Rolls-Royce unveiled a custom-designed one-off luxury car, called Sweptail, at the Concorso d’Eleganza at Villa d’Este on 27 May. The new one-off model is not just another custom-made Rolls-Royce car, Sweptail has seen some exquisite levels of luxury. At $12.8 million, it might also be the world’s most expensive new car ever, according to commentators.

The Sweptail takes inspiration from the Rolls-Royces of the 1920s and 1930s. According to Rolls-Royce, the client of the super expensive Sweptail was a “connoisseur and collector of distinctive, one-off items, including super-yachts and private aircraft”.

The idea was first shared in 2013 and it took almost four years for the automaker to make the car. The client had specifically asked that the Sweptail incorporate features from the coach-built two-seater Rolls-Royces from the 1920s and 1930s that had been reimagined on the one-off car.

The Sweptail also takes inspirations from luxury yachts, including the panoramic roof.

The front remained much like a Rolls and the Sweptail had the Pantheon inspired grille which was milled from solid aluminium, the largest on any era Rolls-Royce and got a hand to a mirror finish. The coupe also gets its unique registration number – 08 – that had been milled from ingots of aluminium and hand polished.

“… the desire was for a coachbuilt two seater coupe featuring a large panoramic glass roof. As a connoisseur of Rolls-Royces, he was inspired by many of his favourite cars from the marque’s golden era of the early 20th Century, as well as many classic and modern yachts,” the carmaker said.

The Sweptail incorporated perhaps the largest ever grille on any modern-era Rolls-Royce.

The two-seater coupe also featured a panoramic glass roof, one of the largest and most complex ever seen on a motor car of any marquee. The roof allowed natural light to flood the cabin and animate a host of beautifully handcrafted materials.

“It is a Rolls-Royce designed and hand-tailored to fit a specific customer,” said Giles Taylor, director of design at Rolls-Royce.

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As the seaplane descends from the clouds high above the sun-dappled cerulean water, I gaze transfixed at the island’s virgin white sand. Dolphins happily race each other as a nearby yacht traverses miles of serene blue ocean. No matter how many pictures you’ve seen, no matter how many other stunning beaches you’ve run across barefoot, you’ll never be prepared for the sheer beauty of the Maldives. The first view of the archipelago literally takes your breath away.

A nation made up of 26 atolls—islands with coral reefs encircling a lagoon—spread out over 56,000 square miles in the Indian Ocean, the Maldives has seen its fair share of invaders and traders, from the Aryans to the Persians to the Arabs and ending with the Portuguese, Dutch and English. Today, the Maldives is an independent state committed to environmental conservation—President Mohamed Nasheed wants the nation to be 100 percent carbon neutral by 2020—and a popular tourist destination, especially for those from colder climes. Americans can fly via Qatar Airways to Doha and take a four-hour flight from there to the Maldives. The flight is smooth and Qatar’s business class is the best in the business.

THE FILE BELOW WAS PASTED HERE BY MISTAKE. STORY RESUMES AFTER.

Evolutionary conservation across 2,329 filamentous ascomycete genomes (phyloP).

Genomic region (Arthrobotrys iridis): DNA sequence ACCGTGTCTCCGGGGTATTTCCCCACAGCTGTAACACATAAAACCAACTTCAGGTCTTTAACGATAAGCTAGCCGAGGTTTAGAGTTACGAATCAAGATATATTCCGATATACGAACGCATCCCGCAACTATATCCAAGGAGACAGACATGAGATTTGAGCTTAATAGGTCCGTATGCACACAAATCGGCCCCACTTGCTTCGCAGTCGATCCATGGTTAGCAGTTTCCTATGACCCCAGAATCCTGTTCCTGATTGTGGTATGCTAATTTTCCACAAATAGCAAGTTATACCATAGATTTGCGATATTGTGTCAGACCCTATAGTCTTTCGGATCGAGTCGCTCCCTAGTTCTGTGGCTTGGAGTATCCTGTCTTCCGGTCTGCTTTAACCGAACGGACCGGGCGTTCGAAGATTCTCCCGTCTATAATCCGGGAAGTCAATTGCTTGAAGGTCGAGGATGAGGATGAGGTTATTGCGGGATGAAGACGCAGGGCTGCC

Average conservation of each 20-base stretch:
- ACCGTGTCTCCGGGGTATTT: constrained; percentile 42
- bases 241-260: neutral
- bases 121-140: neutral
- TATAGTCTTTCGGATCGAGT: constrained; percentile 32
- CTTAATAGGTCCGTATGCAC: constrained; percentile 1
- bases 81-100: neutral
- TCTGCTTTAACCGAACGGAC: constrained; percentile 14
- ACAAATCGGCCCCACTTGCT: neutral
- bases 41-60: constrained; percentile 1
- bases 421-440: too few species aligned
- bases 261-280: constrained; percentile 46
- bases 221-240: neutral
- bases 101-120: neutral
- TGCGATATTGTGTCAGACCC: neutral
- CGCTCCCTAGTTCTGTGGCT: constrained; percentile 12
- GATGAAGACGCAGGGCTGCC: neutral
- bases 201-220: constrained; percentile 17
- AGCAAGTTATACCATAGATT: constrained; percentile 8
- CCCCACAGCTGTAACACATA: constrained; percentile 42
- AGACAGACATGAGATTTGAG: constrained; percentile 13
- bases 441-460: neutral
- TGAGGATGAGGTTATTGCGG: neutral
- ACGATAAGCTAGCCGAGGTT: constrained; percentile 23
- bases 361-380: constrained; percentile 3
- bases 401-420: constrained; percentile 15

Although nearly 2,000 islands exist in the country of 400,000 people, most of them are uninhabited and have been that way for centuries. Most Maldivians live on or near the bustling capital, Malé, which, from the air, looks like a cluster of pastel Monopoly houses.

The Maldivian government prohibits most foreign development, so the number of resorts is limited. (The government also strictly controls what non-Maldivians are allowed to bring into the country so leave the bacon and the bible at home). Most resorts are dispersed throughout the Maldives; some are a short boat ride from Malé while others require more extensive travel.

For true seclusion, take a seaplane or Maldivian airlines to one of the outermost atolls. Haa Alifu atoll is the northernmost and the closest to India. Start your visit at Utheemu, the historical island. Visit the palace of national hero Sultan Mohamed Thakurufaan, who, in the 1500s, successfully led a small band of locals against an invading Portuguese garrison. Don’t forget to greet the residents, who are friendly if a bit shy with visitors.

A short boat ride away is Manafaru Island where you will find Beach House Maldives, The Waldorf Astoria Collection. Beach House is a quiet resort, great for couples and families who want a relaxed retreat. Guests have their choice of 83 villas but should opt for beach versions instead of the over-water variety. Villas are neatly positioned on paved pathways amid native foliage. Each is spacious, with wooden rafters, black and white stone floors, local art and teak platform beds covered in striped cotton duvets. A sunken living room could pose a problem for children or the disabled; the steps can become slippery from ocean residue. The living room opens onto a private walkway that leads to your own stretch of pristine beach. A sliding wooden door behind the bed reveals an indoor/outdoor bathroom with a large tub, separate shower and toilet with bidet, and a personal plunge pool with a cabana built for two. A stone pathway leads to an outdoor shower, a treat on a hot day. Although you’re a stone’s throw from your neighbors, you never hear them.